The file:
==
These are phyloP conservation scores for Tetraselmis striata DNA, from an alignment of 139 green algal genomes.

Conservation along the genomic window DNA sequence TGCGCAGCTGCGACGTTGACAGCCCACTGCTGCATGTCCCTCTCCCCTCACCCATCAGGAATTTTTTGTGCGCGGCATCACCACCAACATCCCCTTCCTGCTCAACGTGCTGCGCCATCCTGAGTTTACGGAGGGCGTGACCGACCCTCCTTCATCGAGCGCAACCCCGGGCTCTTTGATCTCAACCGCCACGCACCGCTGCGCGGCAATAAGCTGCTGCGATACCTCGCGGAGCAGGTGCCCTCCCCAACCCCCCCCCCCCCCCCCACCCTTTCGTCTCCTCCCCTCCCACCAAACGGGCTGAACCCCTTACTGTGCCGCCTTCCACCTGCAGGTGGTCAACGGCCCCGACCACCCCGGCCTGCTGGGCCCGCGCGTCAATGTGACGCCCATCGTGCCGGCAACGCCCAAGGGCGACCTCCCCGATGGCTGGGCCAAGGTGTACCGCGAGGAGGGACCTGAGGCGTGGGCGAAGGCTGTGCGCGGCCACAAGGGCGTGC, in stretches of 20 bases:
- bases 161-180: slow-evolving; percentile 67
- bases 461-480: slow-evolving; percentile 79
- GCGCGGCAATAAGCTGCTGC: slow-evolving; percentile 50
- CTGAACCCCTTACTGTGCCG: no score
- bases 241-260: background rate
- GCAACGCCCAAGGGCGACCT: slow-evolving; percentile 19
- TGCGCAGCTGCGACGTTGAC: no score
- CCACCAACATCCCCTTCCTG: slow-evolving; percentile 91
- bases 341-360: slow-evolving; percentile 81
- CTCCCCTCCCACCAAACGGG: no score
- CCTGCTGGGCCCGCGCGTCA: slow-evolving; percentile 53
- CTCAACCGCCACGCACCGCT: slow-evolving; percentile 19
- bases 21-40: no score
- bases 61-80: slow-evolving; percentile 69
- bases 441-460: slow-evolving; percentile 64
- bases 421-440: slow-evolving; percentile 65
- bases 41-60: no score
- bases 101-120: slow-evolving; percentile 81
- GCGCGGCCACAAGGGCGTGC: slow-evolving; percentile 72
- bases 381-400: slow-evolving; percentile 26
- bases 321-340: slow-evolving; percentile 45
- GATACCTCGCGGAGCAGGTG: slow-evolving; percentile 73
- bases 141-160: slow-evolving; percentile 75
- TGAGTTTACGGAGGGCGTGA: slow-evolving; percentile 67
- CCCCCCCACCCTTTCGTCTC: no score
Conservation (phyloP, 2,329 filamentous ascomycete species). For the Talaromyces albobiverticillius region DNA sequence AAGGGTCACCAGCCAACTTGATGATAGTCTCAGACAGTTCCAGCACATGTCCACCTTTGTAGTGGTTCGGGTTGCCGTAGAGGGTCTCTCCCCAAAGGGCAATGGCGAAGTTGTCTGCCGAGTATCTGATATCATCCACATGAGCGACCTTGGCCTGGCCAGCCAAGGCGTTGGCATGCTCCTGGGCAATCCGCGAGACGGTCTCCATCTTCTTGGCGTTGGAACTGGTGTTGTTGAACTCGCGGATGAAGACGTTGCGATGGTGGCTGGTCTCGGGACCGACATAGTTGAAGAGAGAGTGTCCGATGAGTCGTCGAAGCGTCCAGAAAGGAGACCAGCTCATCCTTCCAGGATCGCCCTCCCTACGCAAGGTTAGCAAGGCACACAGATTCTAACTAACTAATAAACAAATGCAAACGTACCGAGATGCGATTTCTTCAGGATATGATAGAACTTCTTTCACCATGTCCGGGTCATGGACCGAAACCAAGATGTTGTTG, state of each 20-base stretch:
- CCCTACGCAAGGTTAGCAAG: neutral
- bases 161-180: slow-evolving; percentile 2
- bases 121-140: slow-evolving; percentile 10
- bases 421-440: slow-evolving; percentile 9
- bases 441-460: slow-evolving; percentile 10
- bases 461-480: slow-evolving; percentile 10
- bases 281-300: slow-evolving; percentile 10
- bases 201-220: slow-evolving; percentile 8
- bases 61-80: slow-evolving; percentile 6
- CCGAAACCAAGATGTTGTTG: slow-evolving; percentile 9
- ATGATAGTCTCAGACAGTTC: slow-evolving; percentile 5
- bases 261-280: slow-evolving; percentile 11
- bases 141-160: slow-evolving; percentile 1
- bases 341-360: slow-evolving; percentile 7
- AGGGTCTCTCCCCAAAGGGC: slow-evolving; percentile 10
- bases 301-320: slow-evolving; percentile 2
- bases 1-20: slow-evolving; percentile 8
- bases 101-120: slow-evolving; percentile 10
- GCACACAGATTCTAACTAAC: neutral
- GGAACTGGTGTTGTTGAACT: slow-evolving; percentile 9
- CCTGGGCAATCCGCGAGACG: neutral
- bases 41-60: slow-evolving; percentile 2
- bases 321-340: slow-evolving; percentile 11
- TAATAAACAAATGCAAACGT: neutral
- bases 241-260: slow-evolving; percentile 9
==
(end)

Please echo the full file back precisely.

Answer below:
These are phyloP conservation scores for Tetraselmis striata DNA, from an alignment of 139 green algal genomes.

Conservation along the genomic window DNA sequence TGCGCAGCTGCGACGTTGACAGCCCACTGCTGCATGTCCCTCTCCCCTCACCCATCAGGAATTTTTTGTGCGCGGCATCACCACCAACATCCCCTTCCTGCTCAACGTGCTGCGCCATCCTGAGTTTACGGAGGGCGTGACCGACCCTCCTTCATCGAGCGCAACCCCGGGCTCTTTGATCTCAACCGCCACGCACCGCTGCGCGGCAATAAGCTGCTGCGATACCTCGCGGAGCAGGTGCCCTCCCCAACCCCCCCCCCCCCCCCCACCCTTTCGTCTCCTCCCCTCCCACCAAACGGGCTGAACCCCTTACTGTGCCGCCTTCCACCTGCAGGTGGTCAACGGCCCCGACCACCCCGGCCTGCTGGGCCCGCGCGTCAATGTGACGCCCATCGTGCCGGCAACGCCCAAGGGCGACCTCCCCGATGGCTGGGCCAAGGTGTACCGCGAGGAGGGACCTGAGGCGTGGGCGAAGGCTGTGCGCGGCCACAAGGGCGTGC, in stretches of 20 bases:
- bases 161-180: slow-evolving; percentile 67
- bases 461-480: slow-evolving; percentile 79
- GCGCGGCAATAAGCTGCTGC: slow-evolving; percentile 50
- CTGAACCCCTTACTGTGCCG: no score
- bases 241-260: background rate
- GCAACGCCCAAGGGCGACCT: slow-evolving; percentile 19
- TGCGCAGCTGCGACGTTGAC: no score
- CCACCAACATCCCCTTCCTG: slow-evolving; percentile 91
- bases 341-360: slow-evolving; percentile 81
- CTCCCCTCCCACCAAACGGG: no score
- CCTGCTGGGCCCGCGCGTCA: slow-evolving; percentile 53
- CTCAACCGCCACGCACCGCT: slow-evolving; percentile 19
- bases 21-40: no score
- bases 61-80: slow-evolving; percentile 69
- bases 441-460: slow-evolving; percentile 64
- bases 421-440: slow-evolving; percentile 65
- bases 41-60: no score
- bases 101-120: slow-evolving; percentile 81
- GCGCGGCCACAAGGGCGTGC: slow-evolving; percentile 72
- bases 381-400: slow-evolving; percentile 26
- bases 321-340: slow-evolving; percentile 45
- GATACCTCGCGGAGCAGGTG: slow-evolving; percentile 73
- bases 141-160: slow-evolving; percentile 75
- TGAGTTTACGGAGGGCGTGA: slow-evolving; percentile 67
- CCCCCCCACCCTTTCGTCTC: no score
Conservation (phyloP, 2,329 filamentous ascomycete species). For the Talaromyces albobiverticillius region DNA sequence AAGGGTCACCAGCCAACTTGATGATAGTCTCAGACAGTTCCAGCACATGTCCACCTTTGTAGTGGTTCGGGTTGCCGTAGAGGGTCTCTCCCCAAAGGGCAATGGCGAAGTTGTCTGCCGAGTATCTGATATCATCCACATGAGCGACCTTGGCCTGGCCAGCCAAGGCGTTGGCATGCTCCTGGGCAATCCGCGAGACGGTCTCCATCTTCTTGGCGTTGGAACTGGTGTTGTTGAACTCGCGGATGAAGACGTTGCGATGGTGGCTGGTCTCGGGACCGACATAGTTGAAGAGAGAGTGTCCGATGAGTCGTCGAAGCGTCCAGAAAGGAGACCAGCTCATCCTTCCAGGATCGCCCTCCCTACGCAAGGTTAGCAAGGCACACAGATTCTAACTAACTAATAAACAAATGCAAACGTACCGAGATGCGATTTCTTCAGGATATGATAGAACTTCTTTCACCATGTCCGGGTCATGGACCGAAACCAAGATGTTGTTG, state of each 20-base stretch:
- CCCTACGCAAGGTTAGCAAG: neutral
- bases 161-180: slow-evolving; percentile 2
- bases 121-140: slow-evolving; percentile 10
- bases 421-440: slow-evolving; percentile 9
- bases 441-460: slow-evolving; percentile 10
- bases 461-480: slow-evolving; percentile 10
- bases 281-300: slow-evolving; percentile 10
- bases 201-220: slow-evolving; percentile 8
- bases 61-80: slow-evolving; percentile 6
- CCGAAACCAAGATGTTGTTG: slow-evolving; percentile 9
- ATGATAGTCTCAGACAGTTC: slow-evolving; percentile 5
- bases 261-280: slow-evolving; percentile 11
- bases 141-160: slow-evolving; percentile 1
- bases 341-360: slow-evolving; percentile 7
- AGGGTCTCTCCCCAAAGGGC: slow-evolving; percentile 10
- bases 301-320: slow-evolving; percentile 2
- bases 1-20: slow-evolving; percentile 8
- bases 101-120: slow-evolving; percentile 10
- GCACACAGATTCTAACTAAC: neutral
- GGAACTGGTGTTGTTGAACT: slow-evolving; percentile 9
- CCTGGGCAATCCGCGAGACG: neutral
- bases 41-60: slow-evolving; percentile 2
- bases 321-340: slow-evolving; percentile 11
- TAATAAACAAATGCAAACGT: neutral
- bases 241-260: slow-evolving; percentile 9